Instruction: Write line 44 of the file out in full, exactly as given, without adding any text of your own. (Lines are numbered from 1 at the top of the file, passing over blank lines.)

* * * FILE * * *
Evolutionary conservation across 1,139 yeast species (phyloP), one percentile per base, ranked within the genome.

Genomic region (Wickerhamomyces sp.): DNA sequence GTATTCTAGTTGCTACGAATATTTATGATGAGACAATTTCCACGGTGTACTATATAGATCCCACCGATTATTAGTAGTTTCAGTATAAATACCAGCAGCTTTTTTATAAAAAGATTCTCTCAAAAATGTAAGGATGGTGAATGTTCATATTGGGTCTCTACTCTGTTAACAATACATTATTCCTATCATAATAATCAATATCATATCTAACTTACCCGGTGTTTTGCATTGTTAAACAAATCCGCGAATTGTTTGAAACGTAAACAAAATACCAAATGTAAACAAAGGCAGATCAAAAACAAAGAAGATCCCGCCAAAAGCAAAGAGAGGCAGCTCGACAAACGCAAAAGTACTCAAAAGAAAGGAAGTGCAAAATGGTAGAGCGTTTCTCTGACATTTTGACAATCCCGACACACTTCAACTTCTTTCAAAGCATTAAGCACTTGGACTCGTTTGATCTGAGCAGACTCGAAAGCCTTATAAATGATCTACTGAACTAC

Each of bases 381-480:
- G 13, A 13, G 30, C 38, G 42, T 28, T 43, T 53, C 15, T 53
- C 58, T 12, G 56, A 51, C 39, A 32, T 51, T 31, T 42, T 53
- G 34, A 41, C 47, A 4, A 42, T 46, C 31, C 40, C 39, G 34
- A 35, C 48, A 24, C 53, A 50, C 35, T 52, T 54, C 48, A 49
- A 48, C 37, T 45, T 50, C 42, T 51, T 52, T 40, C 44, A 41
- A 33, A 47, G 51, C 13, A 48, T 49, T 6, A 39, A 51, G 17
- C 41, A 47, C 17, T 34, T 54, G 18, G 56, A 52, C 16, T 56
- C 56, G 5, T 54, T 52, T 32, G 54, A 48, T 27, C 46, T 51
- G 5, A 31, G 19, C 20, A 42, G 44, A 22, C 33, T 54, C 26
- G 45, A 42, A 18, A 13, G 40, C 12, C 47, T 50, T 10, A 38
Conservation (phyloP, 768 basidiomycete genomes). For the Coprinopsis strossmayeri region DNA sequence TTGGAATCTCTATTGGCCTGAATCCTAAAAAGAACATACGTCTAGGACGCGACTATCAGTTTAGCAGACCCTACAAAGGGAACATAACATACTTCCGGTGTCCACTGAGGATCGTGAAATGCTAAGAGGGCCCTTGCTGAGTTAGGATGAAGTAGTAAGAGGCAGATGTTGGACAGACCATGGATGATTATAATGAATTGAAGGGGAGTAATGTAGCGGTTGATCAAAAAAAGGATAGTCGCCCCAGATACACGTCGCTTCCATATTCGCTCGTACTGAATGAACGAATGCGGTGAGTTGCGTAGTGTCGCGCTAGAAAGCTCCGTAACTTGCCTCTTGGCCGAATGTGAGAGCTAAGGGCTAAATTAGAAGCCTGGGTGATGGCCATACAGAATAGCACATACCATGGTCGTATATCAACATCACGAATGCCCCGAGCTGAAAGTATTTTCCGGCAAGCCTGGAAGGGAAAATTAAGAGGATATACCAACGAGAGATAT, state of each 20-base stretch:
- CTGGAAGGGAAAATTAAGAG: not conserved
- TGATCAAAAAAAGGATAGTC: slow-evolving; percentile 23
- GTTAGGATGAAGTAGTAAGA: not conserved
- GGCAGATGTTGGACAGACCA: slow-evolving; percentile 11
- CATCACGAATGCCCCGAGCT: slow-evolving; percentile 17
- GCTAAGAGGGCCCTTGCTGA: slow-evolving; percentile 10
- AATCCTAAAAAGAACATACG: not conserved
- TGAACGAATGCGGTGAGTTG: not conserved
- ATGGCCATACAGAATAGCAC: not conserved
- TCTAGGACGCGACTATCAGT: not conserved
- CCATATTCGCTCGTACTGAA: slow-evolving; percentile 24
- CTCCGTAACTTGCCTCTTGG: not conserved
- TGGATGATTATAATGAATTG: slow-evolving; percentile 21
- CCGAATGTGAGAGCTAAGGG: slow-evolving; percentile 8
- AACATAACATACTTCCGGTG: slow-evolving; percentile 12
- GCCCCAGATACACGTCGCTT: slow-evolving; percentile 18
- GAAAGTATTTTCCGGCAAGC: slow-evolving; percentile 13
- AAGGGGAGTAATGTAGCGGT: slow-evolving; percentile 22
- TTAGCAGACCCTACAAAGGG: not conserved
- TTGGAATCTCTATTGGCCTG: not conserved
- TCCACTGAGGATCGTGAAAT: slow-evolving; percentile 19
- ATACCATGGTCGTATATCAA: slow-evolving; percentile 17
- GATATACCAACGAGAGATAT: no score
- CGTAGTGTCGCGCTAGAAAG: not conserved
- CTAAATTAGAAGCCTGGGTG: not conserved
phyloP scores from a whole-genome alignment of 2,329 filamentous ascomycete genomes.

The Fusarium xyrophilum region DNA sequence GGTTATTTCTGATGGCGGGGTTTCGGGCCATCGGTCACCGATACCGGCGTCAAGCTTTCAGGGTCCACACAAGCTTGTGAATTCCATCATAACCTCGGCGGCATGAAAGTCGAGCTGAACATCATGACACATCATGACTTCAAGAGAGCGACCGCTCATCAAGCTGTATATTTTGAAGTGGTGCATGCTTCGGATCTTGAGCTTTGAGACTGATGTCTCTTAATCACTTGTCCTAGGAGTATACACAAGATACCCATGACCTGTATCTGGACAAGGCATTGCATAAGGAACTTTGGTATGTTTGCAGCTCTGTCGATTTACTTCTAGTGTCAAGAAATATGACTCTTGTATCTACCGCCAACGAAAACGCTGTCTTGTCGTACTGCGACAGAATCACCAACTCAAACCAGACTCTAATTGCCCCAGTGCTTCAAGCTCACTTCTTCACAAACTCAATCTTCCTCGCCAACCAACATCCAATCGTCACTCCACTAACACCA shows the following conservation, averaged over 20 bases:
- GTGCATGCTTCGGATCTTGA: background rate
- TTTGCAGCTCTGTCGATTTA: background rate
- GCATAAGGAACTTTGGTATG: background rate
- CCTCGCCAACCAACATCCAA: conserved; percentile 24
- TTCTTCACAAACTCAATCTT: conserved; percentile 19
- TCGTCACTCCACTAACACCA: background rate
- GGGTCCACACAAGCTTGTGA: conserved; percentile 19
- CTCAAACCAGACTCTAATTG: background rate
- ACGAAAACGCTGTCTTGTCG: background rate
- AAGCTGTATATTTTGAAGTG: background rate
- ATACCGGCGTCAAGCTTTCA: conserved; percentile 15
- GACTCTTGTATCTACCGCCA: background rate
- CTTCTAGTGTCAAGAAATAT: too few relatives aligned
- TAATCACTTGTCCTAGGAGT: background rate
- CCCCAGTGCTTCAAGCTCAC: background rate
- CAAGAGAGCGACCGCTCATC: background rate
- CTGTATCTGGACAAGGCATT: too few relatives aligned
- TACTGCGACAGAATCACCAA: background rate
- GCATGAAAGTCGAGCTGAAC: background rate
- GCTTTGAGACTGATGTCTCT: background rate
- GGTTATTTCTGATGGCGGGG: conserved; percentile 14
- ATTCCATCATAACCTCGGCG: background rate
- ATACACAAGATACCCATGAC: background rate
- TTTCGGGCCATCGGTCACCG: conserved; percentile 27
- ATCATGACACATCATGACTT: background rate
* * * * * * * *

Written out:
- GCATAAGGAACTTTGGTATG: background rate